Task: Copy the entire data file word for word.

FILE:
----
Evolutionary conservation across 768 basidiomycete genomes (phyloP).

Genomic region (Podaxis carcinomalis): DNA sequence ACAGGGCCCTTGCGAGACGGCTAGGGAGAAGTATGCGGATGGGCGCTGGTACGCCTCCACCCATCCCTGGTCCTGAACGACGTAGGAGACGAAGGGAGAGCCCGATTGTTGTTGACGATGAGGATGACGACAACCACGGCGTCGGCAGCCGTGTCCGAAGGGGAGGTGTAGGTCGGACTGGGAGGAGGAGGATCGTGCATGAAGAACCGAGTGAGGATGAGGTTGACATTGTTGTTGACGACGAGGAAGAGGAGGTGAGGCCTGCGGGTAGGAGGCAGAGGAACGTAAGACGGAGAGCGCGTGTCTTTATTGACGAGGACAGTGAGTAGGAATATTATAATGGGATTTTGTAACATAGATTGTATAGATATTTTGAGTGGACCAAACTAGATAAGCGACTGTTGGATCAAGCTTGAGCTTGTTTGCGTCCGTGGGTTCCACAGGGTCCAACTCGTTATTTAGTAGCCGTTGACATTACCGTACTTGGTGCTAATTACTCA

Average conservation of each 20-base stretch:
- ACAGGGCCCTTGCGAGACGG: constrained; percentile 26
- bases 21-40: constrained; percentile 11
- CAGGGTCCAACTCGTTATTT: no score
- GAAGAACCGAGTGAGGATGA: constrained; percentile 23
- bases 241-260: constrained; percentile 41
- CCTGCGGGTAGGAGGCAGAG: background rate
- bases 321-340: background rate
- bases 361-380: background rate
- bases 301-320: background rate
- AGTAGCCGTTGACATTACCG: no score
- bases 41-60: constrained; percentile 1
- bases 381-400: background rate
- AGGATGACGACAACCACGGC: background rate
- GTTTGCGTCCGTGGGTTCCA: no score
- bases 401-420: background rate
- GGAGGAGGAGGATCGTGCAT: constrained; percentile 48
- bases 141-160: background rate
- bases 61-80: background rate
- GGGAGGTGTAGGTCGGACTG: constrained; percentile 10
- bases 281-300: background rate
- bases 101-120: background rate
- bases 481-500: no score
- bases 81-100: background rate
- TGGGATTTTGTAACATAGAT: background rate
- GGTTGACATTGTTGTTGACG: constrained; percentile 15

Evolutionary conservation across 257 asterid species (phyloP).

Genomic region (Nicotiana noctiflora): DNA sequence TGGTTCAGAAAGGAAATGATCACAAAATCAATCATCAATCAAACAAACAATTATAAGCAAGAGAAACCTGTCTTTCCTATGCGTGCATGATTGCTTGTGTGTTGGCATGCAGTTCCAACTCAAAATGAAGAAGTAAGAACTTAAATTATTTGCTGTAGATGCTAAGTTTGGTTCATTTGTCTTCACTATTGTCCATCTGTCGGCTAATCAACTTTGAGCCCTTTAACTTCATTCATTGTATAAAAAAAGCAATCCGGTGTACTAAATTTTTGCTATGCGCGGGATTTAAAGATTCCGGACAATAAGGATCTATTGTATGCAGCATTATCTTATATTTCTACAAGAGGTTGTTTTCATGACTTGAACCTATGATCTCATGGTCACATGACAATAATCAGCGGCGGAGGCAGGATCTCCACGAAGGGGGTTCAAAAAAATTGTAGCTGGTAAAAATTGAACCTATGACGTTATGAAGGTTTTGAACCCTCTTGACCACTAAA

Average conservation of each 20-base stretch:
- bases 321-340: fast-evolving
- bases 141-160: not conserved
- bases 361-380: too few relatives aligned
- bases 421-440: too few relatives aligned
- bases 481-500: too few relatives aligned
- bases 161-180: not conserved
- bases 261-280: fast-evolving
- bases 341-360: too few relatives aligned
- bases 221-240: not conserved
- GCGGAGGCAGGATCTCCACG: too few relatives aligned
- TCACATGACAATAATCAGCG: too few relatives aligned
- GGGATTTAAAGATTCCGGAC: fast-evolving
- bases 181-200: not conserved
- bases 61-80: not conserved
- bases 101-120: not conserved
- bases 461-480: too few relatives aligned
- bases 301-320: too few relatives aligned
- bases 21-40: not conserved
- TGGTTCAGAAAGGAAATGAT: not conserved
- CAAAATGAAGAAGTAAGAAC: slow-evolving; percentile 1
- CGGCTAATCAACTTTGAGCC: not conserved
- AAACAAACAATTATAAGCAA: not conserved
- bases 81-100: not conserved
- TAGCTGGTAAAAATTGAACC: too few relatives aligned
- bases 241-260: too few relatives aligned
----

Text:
Evolutionary conservation across 768 basidiomycete genomes (phyloP).

Genomic region (Podaxis carcinomalis): DNA sequence ACAGGGCCCTTGCGAGACGGCTAGGGAGAAGTATGCGGATGGGCGCTGGTACGCCTCCACCCATCCCTGGTCCTGAACGACGTAGGAGACGAAGGGAGAGCCCGATTGTTGTTGACGATGAGGATGACGACAACCACGGCGTCGGCAGCCGTGTCCGAAGGGGAGGTGTAGGTCGGACTGGGAGGAGGAGGATCGTGCATGAAGAACCGAGTGAGGATGAGGTTGACATTGTTGTTGACGACGAGGAAGAGGAGGTGAGGCCTGCGGGTAGGAGGCAGAGGAACGTAAGACGGAGAGCGCGTGTCTTTATTGACGAGGACAGTGAGTAGGAATATTATAATGGGATTTTGTAACATAGATTGTATAGATATTTTGAGTGGACCAAACTAGATAAGCGACTGTTGGATCAAGCTTGAGCTTGTTTGCGTCCGTGGGTTCCACAGGGTCCAACTCGTTATTTAGTAGCCGTTGACATTACCGTACTTGGTGCTAATTACTCA

Average conservation of each 20-base stretch:
- ACAGGGCCCTTGCGAGACGG: constrained; percentile 26
- bases 21-40: constrained; percentile 11
- CAGGGTCCAACTCGTTATTT: no score
- GAAGAACCGAGTGAGGATGA: constrained; percentile 23
- bases 241-260: constrained; percentile 41
- CCTGCGGGTAGGAGGCAGAG: background rate
- bases 321-340: background rate
- bases 361-380: background rate
- bases 301-320: background rate
- AGTAGCCGTTGACATTACCG: no score
- bases 41-60: constrained; percentile 1
- bases 381-400: background rate
- AGGATGACGACAACCACGGC: background rate
- GTTTGCGTCCGTGGGTTCCA: no score
- bases 401-420: background rate
- GGAGGAGGAGGATCGTGCAT: constrained; percentile 48
- bases 141-160: background rate
- bases 61-80: background rate
- GGGAGGTGTAGGTCGGACTG: constrained; percentile 10
- bases 281-300: background rate
- bases 101-120: background rate
- bases 481-500: no score
- bases 81-100: background rate
- TGGGATTTTGTAACATAGAT: background rate
- GGTTGACATTGTTGTTGACG: constrained; percentile 15

Evolutionary conservation across 257 asterid species (phyloP).

Genomic region (Nicotiana noctiflora): DNA sequence TGGTTCAGAAAGGAAATGATCACAAAATCAATCATCAATCAAACAAACAATTATAAGCAAGAGAAACCTGTCTTTCCTATGCGTGCATGATTGCTTGTGTGTTGGCATGCAGTTCCAACTCAAAATGAAGAAGTAAGAACTTAAATTATTTGCTGTAGATGCTAAGTTTGGTTCATTTGTCTTCACTATTGTCCATCTGTCGGCTAATCAACTTTGAGCCCTTTAACTTCATTCATTGTATAAAAAAAGCAATCCGGTGTACTAAATTTTTGCTATGCGCGGGATTTAAAGATTCCGGACAATAAGGATCTATTGTATGCAGCATTATCTTATATTTCTACAAGAGGTTGTTTTCATGACTTGAACCTATGATCTCATGGTCACATGACAATAATCAGCGGCGGAGGCAGGATCTCCACGAAGGGGGTTCAAAAAAATTGTAGCTGGTAAAAATTGAACCTATGACGTTATGAAGGTTTTGAACCCTCTTGACCACTAAA

Average conservation of each 20-base stretch:
- bases 321-340: fast-evolving
- bases 141-160: not conserved
- bases 361-380: too few relatives aligned
- bases 421-440: too few relatives aligned
- bases 481-500: too few relatives aligned
- bases 161-180: not conserved
- bases 261-280: fast-evolving
- bases 341-360: too few relatives aligned
- bases 221-240: not conserved
- GCGGAGGCAGGATCTCCACG: too few relatives aligned
- TCACATGACAATAATCAGCG: too few relatives aligned
- GGGATTTAAAGATTCCGGAC: fast-evolving
- bases 181-200: not conserved
- bases 61-80: not conserved
- bases 101-120: not conserved
- bases 461-480: too few relatives aligned
- bases 301-320: too few relatives aligned
- bases 21-40: not conserved
- TGGTTCAGAAAGGAAATGAT: not conserved
- CAAAATGAAGAAGTAAGAAC: slow-evolving; percentile 1
- CGGCTAATCAACTTTGAGCC: not conserved
- AAACAAACAATTATAAGCAA: not conserved
- bases 81-100: not conserved
- TAGCTGGTAAAAATTGAACC: too few relatives aligned
- bases 241-260: too few relatives aligned